Ex vivo mechanical properties of a 2.5‐mm bone anchor for treatment of cranial cruciate ligament rupture in toy breed dogs

Roca RY, Peura A, Kowaleski MP, Watson MT, Lendhey M, Rocheleau PJ, Hulse DA
Vet Surg. 2020 Feb 19. doi: 10.1111/vsu.13399.

OBJECTIVE: To determine the mechanical pull-out properties of a 2.5-mm bone anchor implanted in ex vivo femurs of toy breed dogs and to determine whether there is a difference between knotted and knotless configurations.

STUDY DESIGN: Experimental study.

SAMPLE POPULATION: Eight paired harvested femurs.

METHODS: Femurs were assigned to knotted or knotless configuration. Equal numbers of right and left femurs were tested. The caudolateral femoral condyle at the distal pole of the lateral fabella (F2 site) was drilled. The assigned configuration with braided suture combined with the bone anchor was implanted into the F2 site. Each configuration was positioned into a mechanical testing machine to measure yield load, load at 3-mm displacement, ultimate load, stiffness, and mode of failure at the beginning of the canine standing phase angle (150°).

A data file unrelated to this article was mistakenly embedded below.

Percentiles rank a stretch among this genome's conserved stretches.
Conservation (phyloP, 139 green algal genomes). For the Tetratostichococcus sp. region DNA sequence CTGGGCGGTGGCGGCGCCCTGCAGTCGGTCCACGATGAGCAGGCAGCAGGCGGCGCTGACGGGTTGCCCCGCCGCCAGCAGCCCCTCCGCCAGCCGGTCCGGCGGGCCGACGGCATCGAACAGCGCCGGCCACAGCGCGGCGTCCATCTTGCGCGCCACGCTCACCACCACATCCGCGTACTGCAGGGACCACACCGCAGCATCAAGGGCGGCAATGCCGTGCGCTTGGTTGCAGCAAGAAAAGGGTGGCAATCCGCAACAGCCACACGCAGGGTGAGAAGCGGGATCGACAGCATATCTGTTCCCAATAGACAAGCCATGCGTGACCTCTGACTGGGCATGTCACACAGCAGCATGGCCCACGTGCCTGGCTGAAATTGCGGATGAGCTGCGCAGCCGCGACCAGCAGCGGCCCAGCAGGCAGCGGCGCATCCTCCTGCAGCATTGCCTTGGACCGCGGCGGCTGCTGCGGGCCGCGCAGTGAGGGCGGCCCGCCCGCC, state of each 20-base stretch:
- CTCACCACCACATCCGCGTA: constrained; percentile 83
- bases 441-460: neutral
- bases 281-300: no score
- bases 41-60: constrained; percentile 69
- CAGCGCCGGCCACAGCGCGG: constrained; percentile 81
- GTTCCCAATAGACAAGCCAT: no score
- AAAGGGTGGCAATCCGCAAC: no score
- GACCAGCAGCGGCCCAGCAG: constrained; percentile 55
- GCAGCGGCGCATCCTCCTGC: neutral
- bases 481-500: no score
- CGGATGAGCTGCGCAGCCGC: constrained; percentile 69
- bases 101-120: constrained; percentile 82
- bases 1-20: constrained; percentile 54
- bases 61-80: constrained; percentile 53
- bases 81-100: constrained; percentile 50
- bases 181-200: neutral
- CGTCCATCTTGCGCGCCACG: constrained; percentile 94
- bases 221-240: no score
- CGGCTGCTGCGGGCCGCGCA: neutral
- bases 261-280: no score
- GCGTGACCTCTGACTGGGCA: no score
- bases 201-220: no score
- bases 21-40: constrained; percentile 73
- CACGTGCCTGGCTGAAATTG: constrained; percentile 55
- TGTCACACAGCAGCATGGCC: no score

RESULTS: Mean ultimate load was 100.14 and 88.69 N (P = .798), mean yield load was 59.72 and 55.85 N (P = .708), load at 3-mm displacement was 46.72 and 43.33 N (P = .656), and stiffness was calculated to be 43.06 and 47.09 N/mm (P = .548) for knotted and knotless configurations, respectively. Mode of failure occurred primarily by anchor pull-out.

CONCLUSION: The bone anchor withstood deformation at the estimated forces applied on the native cranial cruciate ligament (CCL) of toy breed dogs in both configurations.

CLINICAL SIGNIFICANCE: This bone anchor may constitute a useful alternative for stabilization of the CCL deficient stifle in toy breed dogs. However, before it can be recommended for widespread use in dogs, closely monitored clinical trials must be conducted to assess outcome and complications associated with this implant.